Ellen Church and National Nylon Stockings Day

Among aviation pioneers, the name of Ellen Church is not exactly up there with the Wright Brothers or Louis Bleriot, Jimmy Doolittle or John Glenn, but she was pretty important in her own quiet way as the first “stewardess”. But the Ides of May (every month has ides, defined as the middle of the Roman calendar month, not just March that Shakespeare and Caesar made famous) is also known for the beginning of the Seven Years’/French and Indian War in 1756, the 1864 battle of New Market in the American Civil War, the birth of Madeline Albright in Prague in 1937, the beginning of the Women’t Army Corps in 1942, and shooting of George Wallace in Laurel, Maryland in 1972. But today, stewardesses and nylons.

In September 1904 Ellen Church was born in Cresco, Iowa, and had an early fascination with airplanes and flying. She studied nursing at the University of Minnesota and took off for San Francisco, where she took flying lessons and managed to get a job at Boeing Air Transport (BAT), the forerunner of United Air Lines.  Though they would not hire her as a pilot, Church had the idea that nurses acting as flight attendants on board (the term stewardess wouldn’t come into use until the late 1930’s) would be good for publicity, making flights seem safer.  Thought there had been stewards on airships since 1910, there were no women before Church first took to the air on a 20-hour flight from San Francisco to Chicago on 15 May 1930–with thirteen stops and fourteen passengers.

After Church’s first flight, BAT hired more “sky girls”–registered nurses, younger than 25, single, weighed less than 115 pounds and were less than 5’4″. The physical requirements saved weight, and allowed the young women to stand up while serving drinks and snacks in the small passenger cabins of the time. In addition to their cabin duties, they also had to help fuel the airplanes and move them in and out of the hanger.  For this they were paid the then-princely sum of $125 a month–nearly twice what most nurses made, and almost as much as the average civil pilot.  While she liked the work, a car accident  ended her career with BAT after a year and a half.  She went back to nursing, and in 1942 she joined the Army Nurse Corps and rose to the rank of captain.  Church was responsible for training evacuation nurses in preparation for the Normandy invasion in 1944. Ellen Church was active to the end of her life, when she was killed in a horse-riding accident in 1965.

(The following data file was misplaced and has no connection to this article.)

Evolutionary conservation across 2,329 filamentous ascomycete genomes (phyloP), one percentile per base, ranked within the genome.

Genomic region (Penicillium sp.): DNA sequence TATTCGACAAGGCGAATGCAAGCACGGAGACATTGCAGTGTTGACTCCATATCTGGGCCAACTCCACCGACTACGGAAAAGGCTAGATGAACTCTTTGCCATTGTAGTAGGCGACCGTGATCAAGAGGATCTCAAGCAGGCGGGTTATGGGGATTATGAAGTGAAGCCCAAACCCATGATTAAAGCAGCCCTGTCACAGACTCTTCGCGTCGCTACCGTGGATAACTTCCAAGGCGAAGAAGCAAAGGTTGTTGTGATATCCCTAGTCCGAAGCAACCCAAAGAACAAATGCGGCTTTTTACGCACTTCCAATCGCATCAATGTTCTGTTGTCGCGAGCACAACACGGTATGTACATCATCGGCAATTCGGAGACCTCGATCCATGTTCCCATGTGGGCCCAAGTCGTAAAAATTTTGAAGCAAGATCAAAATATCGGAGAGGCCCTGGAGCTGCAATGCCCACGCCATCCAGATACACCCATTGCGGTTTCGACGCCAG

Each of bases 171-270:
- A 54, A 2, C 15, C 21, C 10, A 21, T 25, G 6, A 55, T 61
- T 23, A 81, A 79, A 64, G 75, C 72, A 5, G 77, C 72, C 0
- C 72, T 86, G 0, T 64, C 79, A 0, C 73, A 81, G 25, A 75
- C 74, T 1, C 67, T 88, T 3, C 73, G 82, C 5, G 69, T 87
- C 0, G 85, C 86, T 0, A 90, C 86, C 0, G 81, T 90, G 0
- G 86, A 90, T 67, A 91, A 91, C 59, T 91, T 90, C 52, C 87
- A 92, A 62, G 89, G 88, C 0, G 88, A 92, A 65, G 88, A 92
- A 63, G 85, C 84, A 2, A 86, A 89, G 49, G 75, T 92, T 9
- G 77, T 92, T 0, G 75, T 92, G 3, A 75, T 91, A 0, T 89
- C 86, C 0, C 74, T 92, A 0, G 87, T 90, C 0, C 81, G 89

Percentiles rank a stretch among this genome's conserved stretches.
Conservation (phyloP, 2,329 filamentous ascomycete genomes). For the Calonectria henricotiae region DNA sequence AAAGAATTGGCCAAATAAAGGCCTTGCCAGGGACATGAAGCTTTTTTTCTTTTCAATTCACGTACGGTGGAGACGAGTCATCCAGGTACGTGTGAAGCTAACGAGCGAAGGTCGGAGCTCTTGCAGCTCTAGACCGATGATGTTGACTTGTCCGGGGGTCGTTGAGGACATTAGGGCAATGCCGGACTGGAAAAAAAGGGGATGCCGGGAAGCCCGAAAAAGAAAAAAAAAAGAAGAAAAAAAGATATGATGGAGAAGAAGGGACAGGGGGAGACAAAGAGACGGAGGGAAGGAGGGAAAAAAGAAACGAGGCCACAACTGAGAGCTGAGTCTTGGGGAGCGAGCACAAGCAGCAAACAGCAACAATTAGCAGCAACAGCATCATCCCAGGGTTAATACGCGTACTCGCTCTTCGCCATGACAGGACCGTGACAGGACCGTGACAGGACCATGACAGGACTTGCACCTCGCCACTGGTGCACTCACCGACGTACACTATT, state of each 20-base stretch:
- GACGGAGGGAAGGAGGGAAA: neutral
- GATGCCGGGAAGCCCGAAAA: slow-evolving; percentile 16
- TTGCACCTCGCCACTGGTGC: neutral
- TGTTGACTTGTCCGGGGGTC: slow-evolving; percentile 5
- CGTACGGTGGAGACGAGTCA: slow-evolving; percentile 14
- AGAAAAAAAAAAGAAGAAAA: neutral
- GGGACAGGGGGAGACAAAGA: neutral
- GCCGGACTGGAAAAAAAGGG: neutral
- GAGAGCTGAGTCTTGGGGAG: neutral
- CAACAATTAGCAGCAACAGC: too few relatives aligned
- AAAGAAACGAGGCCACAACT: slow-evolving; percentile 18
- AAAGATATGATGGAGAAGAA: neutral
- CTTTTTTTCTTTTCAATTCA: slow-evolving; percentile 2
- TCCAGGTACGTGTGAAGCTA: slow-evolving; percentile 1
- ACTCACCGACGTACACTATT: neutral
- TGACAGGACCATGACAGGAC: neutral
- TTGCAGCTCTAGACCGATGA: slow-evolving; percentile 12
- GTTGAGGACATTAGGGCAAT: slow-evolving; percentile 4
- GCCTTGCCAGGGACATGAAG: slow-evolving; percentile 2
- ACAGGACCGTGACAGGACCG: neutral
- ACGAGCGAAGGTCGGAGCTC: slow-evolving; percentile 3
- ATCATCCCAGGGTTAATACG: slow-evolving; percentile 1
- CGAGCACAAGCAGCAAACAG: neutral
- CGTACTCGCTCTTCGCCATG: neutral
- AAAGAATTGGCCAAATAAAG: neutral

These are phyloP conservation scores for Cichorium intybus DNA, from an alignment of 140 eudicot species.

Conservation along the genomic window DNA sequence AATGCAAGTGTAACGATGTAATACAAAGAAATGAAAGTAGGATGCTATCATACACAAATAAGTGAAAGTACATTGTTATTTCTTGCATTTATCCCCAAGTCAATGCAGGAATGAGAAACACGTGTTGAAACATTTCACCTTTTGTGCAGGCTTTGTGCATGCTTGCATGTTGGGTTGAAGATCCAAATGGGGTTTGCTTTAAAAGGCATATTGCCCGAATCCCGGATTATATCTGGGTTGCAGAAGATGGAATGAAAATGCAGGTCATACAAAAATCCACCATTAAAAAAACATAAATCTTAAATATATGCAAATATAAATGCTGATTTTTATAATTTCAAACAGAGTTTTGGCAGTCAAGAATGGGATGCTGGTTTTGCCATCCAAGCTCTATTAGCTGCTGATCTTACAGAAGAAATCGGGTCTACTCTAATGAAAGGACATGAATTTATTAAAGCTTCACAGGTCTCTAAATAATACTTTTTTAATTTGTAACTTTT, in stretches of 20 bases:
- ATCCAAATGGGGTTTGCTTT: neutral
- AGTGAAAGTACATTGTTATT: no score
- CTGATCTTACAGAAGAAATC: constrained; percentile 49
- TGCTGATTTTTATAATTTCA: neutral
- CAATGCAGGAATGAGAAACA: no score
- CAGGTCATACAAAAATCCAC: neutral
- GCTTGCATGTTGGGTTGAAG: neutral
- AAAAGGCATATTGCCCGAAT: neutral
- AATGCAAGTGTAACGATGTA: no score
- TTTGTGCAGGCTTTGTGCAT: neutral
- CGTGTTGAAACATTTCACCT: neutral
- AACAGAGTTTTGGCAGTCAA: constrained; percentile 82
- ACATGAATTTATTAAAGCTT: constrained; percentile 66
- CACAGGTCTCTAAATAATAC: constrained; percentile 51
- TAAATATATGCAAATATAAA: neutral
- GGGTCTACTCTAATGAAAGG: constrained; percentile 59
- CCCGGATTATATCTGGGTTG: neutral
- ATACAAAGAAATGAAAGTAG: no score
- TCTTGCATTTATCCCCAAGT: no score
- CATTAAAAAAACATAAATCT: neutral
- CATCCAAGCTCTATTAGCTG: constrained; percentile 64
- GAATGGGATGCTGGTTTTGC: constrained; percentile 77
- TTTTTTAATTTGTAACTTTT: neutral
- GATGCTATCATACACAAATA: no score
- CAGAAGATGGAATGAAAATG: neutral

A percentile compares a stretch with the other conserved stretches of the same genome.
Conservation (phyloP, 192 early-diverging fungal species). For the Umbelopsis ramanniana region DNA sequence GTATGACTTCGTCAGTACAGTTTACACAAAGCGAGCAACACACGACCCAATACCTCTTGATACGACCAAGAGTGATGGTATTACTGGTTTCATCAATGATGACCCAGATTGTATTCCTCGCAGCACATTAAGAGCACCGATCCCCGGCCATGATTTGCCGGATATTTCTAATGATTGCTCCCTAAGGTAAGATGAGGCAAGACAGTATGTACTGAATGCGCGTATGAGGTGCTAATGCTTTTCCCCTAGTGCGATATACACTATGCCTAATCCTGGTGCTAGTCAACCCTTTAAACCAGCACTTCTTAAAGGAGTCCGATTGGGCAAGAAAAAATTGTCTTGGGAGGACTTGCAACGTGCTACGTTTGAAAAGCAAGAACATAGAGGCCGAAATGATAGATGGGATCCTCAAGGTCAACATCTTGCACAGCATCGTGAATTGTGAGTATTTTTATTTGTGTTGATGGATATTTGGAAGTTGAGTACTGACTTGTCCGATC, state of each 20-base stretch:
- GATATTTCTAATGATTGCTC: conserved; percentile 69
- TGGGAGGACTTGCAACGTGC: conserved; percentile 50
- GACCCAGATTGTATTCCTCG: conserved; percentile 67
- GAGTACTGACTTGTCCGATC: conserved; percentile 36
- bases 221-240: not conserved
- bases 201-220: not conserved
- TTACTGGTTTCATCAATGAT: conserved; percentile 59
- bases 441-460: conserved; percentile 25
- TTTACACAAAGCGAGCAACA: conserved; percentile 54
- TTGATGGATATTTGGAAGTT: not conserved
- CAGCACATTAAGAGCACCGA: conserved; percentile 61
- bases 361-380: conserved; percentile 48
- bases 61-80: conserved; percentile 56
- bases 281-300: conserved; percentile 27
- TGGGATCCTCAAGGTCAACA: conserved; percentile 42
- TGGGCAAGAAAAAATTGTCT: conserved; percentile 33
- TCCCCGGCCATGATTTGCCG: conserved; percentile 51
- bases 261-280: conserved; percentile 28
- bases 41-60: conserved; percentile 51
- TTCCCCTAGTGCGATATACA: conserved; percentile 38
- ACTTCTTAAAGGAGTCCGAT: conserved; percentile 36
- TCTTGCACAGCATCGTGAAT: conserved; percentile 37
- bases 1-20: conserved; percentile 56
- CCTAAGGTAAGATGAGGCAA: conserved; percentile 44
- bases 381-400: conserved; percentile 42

Now, as you ladies who read this blog at all regularly (bless you, you poor dears) know,  I have very little experience with wearing nylon stockings myself (though I have done so for a few hours at a time as a preventative against man-of-war stings), so at least some of my remarks about National Nylon Stockings Day (and no one knows why its 15 May) will seem insensitive or sexist or something.  So, as always…get over it.

The DuPont Chemical Company first made their miracle of chemistry dubbed “nylon” in 1935: a woven material made of threads manufactured in chemical factories and thus, theoretically infinite.  The product’s first practical commercial product had been nylon toothbrushes first marketed in 1938.  In 1939, legend has it, that a young woman who worked for at the DuPont Experimental Station in Delaware complained that her silk stockings didn’t fit right.  Seeking a wider market, the company reasoned that weaving nylon threads into a fabric pulled over a mold in the desired (by the makers) shape and color (early formulas could be made in nearly any color by adding aniline dyes) of a woman’s legs would be technically feasible. The rest, as they say, is history…maybe.  Still, legends often have roots in facts, so it sounds plausible.

At the World’s Fair in 1939, DuPont showed their mass-produced ladies nylon stockings to rave reviews, and sales of the more easily-obtainable stockings (more available than silk since Japan’s war with China started in 1937) skyrocketed right up until 1942, when manufacture of stockings was suspended for the duration of the war.  Manufacture resumed in 1945 and has continued unabated, with demand far outstripping supply in the 1940’s to the point of riots in late 1945 and early 1946.